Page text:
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#1
(This post was last modified: 04-20-2016, 12:13 AM by grim.)
I am trying to figure out the difference between an Artisan and non-Artisan. The word “artisan” is overused. There are artisan breads, beer, pizza, butchers, bakers, and candlestick makers.

For Artisans I have this image in my brain of a SOLE individual, a one person company, where the individual makes everything by hand. So imagine its 1880 and you live in MN. You need a brush. You cut a branch from a tree. Cut it too size, strip the bark, and drill a hole with hand tools. Then you trap a badger but that’s too difficult so you find a horse and use some horse hair? Now how do you glue it? Did pioneers have glue? You get the picture.

Today, after listening to interviews with Rockwell razors, I can’t see them being artisans as they outsource manufacturing. So to make a brush, if you use a lathe is that cheating? That’s not done by hand, a machine is doing the work. How about the soap makers? Are they making those plastic containers by hand? How about printing the labels? Surely a computer does that. I really doubt they are out digging up lavender plants and pressing the oil. The ingredients are surely commercially bought.

So lets say its OK for technology to be used but its still a one person operation. One person makes the brush, packages it, invoices it, and mails it – and its OK if that person uses commercial boxes and computers. Is that an artisan? What if that one person has his/her spouse help in mailing? Now it’s a two person company. Is that no longer an Artisan company? Where do you draw the line? Someone is using a computer. Someone is buying commercial products and making something. What if that two person company has too many orders and hires some helpers? Now they have 4 working or 10 or 30? Where do you draw a line? How big does the company have to be before its no longer Artisan? If they use power tools and computers, its not like everything is done by hand.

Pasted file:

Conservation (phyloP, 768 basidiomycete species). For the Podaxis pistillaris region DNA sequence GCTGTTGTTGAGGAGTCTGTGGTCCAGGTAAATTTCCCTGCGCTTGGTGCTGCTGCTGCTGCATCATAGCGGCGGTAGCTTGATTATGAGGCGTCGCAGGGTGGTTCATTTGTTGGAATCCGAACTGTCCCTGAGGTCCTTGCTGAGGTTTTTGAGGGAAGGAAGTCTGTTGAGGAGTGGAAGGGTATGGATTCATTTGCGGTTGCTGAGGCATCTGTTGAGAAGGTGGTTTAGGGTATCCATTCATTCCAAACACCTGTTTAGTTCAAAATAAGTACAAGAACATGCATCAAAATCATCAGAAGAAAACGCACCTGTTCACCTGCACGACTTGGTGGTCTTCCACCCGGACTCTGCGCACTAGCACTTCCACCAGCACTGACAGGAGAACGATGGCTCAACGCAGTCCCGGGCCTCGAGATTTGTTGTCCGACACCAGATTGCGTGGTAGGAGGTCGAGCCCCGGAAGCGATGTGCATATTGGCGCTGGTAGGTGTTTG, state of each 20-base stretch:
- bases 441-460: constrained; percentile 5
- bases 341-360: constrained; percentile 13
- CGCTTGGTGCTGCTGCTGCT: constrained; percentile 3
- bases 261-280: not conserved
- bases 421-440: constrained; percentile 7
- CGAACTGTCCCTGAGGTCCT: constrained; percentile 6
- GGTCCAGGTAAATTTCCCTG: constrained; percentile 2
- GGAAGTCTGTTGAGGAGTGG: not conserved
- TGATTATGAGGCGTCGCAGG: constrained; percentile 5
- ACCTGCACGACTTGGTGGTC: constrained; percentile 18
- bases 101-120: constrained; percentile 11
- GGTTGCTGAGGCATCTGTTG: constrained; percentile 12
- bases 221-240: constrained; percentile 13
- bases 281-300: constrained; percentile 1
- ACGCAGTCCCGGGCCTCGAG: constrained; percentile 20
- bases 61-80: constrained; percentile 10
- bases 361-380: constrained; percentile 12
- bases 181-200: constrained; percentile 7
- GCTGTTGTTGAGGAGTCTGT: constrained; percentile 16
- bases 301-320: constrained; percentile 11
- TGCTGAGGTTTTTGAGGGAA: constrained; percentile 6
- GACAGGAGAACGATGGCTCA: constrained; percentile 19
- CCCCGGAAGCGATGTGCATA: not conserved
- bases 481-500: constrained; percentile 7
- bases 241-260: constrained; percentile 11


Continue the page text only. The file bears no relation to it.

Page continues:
Then one day, there is far too much business. So what if an automated lathe, if such a thing exists, cuts the handles? It's not like the brushmaker is hunting Badgers and Boars, cutting down the trees, cutting down exotic hardwoods in Brazil, etc. Someone else is doing all that. So now the brushes are made automatically – so what? If the design is that of the Artisan, why would anyone care if a computerized lathe did the work. It seems very inefficient to do it buy hand. After all, they aren't out hunting badgers. What's the difference?

I’ll extend this to soap. So Joe the Artisan soap maker got his formula down. But business is booming. Why not have a factory cranking out the creams or soaps? It’s still his or her formula. Surely Mr. Trumper or Mr. Truefitt or Lady Forbes started this way.  It’s not like the artisan soap makers are squeezing lavender plants getting the essential oils. No, they source the essential oils. I don’t know very many people growing 1,000 acres of lavender. Do you?

So – where is the line drawn, once the company moves from one person to two? And what does it matter – really? Is that artisan bread made by Joe the Baker better than the artisan bread you can buy in any grocery store today using the exact same formula?

If Lady Forbes came up with a formula for Castle Forbes shaving cream, and it works, and surely many consider it a top tier product, then just because its mass produced its not artisan? But when she started out it was? If it's the exact same thing, why would anyone care?

Just wondering because I see a very hazy line here, especially if the artisan uses technology to assist them - where do you draw the line in technology? If the computer is printing labels - hmm, then whats the difference if the computer mixes the ingredients for a cream?

NeoXerxes and CHSeifert like this post